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Marie Dressler

  • My instinct has always been to turn drawbacks into drawing cards.

  • I never ride horseback now because my sympathy with the under-dog is too keen. After we have a gone a few blocks, I always dismount and say to the horse: 'We'll walk it together, old dear.'

  • I never weep over lost money, for I figure I'd rather go to the poorhouse once than go there every day.

  • Now I know that lawyers must live, but I've never been able to understand why they have to live so blamed well!

  • There are very few persons who would think of inquiring into the private life of the newspaper dealer at the corner, or the druggist, or the doctor, or even a Mah Jong partner, but the moment one belongs to the theatrical profession, the public usually feels cheated unless it knows one's inmost thoughts of love.

  • ... I have had a couple of marriages, but like every other woman I had a perfect right to them.

  • I enjoy reading biographies because I want to know about the people who messed up the world.

    • Marie Dressler,
    • Passing Show
    • ()
  • Never shall I forget those naked, clean-swept little Canadian towns, one just like the other. Before I was twelve years old, I must have lived in fifty of them.

    • Marie Dressler,
    • in Marie Dressler with Mildred Harrington, My Own Story ()
  • ... the more you love what you do, the harder it is to do it well enough to get by yourself.

    • Marie Dressler,
    • in Marie Dressler with Mildred Harrington, My Own Story ()
  • To know that one has never really tried — that is the only death.

    • Marie Dressler,
    • in Marie Dressler with Mildred Harrington, My Own Story ()
  • If a man is worth loving at all, he is worth loving generously, even recklessly.

    • Marie Dressler,
    • in Marie Dressler with Mildred Harrington, My Own Story ()
  • By the time we hit fifty, we have learned our hardest lessons. We have found out that only a few things are really important. We have learned to take life seriously, but never ourselves.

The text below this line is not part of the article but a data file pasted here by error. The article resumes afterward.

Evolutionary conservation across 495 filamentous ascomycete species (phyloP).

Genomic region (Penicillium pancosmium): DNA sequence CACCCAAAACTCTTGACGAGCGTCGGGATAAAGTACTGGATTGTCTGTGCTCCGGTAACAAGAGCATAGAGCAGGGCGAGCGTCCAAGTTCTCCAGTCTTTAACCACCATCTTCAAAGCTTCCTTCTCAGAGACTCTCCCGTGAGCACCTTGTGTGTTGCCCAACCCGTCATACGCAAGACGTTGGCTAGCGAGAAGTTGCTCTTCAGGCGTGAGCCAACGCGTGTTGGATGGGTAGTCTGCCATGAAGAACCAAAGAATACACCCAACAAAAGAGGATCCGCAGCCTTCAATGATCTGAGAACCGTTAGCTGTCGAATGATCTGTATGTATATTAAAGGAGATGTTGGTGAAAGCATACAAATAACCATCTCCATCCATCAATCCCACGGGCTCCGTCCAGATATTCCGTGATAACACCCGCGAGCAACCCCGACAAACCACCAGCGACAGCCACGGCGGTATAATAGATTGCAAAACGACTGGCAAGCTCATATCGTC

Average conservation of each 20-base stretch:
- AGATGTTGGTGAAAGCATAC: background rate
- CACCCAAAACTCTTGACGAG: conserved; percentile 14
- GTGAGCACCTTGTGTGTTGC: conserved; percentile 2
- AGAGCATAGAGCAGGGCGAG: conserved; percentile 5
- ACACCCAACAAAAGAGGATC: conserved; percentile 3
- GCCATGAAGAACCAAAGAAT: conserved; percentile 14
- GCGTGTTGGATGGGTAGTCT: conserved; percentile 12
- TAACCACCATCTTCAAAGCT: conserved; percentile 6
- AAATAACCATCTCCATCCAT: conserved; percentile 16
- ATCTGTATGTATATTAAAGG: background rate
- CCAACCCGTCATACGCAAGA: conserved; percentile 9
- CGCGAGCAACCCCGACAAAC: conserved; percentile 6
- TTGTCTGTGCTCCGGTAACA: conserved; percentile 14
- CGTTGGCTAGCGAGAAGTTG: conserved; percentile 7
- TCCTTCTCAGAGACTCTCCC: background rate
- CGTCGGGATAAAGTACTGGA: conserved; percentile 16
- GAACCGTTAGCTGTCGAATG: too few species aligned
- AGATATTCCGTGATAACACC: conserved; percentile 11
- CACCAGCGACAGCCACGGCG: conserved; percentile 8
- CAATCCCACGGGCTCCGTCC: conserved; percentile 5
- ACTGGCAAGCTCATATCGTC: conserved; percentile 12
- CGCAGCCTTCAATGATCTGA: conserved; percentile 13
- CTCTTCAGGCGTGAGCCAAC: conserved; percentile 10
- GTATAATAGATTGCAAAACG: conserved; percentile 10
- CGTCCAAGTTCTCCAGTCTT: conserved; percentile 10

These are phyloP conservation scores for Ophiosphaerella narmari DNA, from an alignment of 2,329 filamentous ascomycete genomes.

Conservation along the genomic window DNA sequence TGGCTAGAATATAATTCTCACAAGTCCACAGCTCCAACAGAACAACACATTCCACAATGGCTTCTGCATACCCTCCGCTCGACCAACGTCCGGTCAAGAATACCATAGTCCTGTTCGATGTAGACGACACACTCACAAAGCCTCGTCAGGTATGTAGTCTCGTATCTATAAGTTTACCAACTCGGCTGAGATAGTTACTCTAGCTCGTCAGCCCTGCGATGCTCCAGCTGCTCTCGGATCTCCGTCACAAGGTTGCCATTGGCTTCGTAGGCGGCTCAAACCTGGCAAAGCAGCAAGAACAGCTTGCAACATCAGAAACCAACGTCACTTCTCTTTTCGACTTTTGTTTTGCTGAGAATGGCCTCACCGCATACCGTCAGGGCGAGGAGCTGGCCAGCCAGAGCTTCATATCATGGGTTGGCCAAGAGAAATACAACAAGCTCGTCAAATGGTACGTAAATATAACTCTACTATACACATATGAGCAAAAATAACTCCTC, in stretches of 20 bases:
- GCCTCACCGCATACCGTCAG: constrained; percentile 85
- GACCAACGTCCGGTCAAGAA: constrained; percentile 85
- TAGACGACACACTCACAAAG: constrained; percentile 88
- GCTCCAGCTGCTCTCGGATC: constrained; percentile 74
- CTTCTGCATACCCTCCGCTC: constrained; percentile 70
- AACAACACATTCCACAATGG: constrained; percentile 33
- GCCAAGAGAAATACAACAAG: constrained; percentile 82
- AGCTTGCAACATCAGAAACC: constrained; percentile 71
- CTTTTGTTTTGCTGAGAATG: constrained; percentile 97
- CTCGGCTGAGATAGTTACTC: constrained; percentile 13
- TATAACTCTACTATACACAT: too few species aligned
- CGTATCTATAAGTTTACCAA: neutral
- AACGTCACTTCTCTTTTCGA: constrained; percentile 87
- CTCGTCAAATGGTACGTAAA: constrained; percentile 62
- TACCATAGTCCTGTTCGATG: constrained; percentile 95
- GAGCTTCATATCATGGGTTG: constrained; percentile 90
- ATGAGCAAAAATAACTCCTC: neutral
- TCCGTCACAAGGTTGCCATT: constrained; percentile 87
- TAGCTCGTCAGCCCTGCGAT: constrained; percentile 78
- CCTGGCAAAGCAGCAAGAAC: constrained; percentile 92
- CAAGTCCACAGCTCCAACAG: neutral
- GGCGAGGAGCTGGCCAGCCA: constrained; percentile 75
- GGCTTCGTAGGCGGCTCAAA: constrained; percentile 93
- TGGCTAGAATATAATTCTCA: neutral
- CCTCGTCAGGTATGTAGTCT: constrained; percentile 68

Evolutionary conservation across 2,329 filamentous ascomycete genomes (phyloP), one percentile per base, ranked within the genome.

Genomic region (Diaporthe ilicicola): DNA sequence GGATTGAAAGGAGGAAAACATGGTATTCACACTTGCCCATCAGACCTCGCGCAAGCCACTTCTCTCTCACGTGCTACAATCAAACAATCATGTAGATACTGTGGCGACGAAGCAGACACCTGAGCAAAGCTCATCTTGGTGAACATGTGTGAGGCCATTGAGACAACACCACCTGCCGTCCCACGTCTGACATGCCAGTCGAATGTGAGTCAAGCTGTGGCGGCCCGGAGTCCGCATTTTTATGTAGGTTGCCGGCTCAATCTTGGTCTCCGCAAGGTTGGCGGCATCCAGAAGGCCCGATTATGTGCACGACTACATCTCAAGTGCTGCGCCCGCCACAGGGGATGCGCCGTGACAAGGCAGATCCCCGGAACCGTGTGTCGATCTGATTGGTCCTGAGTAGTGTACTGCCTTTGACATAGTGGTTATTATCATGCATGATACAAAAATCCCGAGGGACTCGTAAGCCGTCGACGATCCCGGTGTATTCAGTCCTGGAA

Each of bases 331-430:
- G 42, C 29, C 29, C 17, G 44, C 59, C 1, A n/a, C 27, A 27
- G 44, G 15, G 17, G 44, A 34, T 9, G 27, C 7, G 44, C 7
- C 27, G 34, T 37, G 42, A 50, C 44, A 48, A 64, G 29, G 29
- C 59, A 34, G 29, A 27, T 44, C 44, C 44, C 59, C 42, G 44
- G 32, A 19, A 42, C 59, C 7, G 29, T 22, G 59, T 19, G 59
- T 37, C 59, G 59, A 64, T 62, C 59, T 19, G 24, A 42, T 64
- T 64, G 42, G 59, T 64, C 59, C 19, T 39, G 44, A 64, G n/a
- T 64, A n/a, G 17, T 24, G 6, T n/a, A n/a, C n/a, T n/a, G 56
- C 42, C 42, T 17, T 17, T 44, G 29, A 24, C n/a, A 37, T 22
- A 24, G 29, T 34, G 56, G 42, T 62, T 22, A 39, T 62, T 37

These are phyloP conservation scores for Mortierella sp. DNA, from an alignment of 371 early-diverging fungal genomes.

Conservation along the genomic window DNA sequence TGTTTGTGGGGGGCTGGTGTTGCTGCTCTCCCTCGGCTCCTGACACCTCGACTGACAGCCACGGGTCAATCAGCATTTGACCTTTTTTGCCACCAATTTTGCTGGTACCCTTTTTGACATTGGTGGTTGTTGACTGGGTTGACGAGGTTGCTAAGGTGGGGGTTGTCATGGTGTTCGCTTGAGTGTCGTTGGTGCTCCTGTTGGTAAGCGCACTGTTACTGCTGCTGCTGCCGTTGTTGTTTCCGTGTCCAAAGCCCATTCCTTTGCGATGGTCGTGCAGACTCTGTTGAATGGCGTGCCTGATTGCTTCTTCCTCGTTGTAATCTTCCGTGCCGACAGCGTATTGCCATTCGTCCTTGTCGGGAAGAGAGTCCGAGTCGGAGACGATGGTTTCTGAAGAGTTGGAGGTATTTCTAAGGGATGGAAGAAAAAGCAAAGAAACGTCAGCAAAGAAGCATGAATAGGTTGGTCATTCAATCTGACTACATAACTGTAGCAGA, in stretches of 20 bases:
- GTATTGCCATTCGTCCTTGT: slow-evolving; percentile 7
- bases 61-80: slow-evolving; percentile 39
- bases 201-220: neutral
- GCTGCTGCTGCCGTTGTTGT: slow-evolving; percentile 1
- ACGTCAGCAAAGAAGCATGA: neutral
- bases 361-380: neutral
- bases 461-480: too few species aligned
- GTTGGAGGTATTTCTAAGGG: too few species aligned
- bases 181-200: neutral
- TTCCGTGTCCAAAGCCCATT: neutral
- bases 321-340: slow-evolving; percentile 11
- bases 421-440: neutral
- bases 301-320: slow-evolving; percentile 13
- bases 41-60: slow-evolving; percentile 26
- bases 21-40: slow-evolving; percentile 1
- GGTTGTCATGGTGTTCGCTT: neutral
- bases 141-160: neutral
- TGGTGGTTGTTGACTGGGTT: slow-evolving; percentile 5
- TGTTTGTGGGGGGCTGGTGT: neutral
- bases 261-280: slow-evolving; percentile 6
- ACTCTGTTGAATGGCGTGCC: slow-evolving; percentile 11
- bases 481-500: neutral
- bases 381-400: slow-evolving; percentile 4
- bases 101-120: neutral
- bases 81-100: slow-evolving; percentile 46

• Marie Dressler,
    • in Marie Dressler with Mildred Harrington, My Own Story ()
  • No vice is so bad as advice.

    • Marie Dressler,
    • in Martha Lupton, The Speaker's Desk Book ()
  • You're only as good as your last picture.

    • Marie Dressler,
    • in Hedda Hopper and James Brough, The Whole Truth and Nothing But ()
  • ... the human heart clings — even to its pain.

    • Marie Dressler,
    • 1928, in Frances Marion, Off With Their Heads ()
  • The world doesn't go around on love between men and women. Lovers get very little done. But friends do. When you are past middle life — and I hope you have the rich experience of love along the way — don't think everything is all over. Don't regret the vanished cocktail when the stuffed turkey is about to come in. Flip out your napkin and bite into it! Friends you can gather around you in the later years of life are worth the whole thing ...

    • Marie Dressler,
    • in Elizabeth Borton de Treviño, The Hearthstone of My Heart ()
  • If ants are such busy workers, how come they find time to go to all the picnics?

    • Marie Dressler,
    • in John Robert Colombo, Popcorn in Paradise ()
  • There is a vast difference between success at twenty-five and success at sixty. At sixty, nobody envies you. Instead, everybody rejoices generously, sincerely, in your good fortune.

    • Marie Dressler
  • It's not how old you are but how you are old.

    • Marie Dressler

Marie Dressler, Canadian-born U.S. actor, comedian. Academy Award winner

(1868 - 1934)

Born: Leila Marie von Koerber.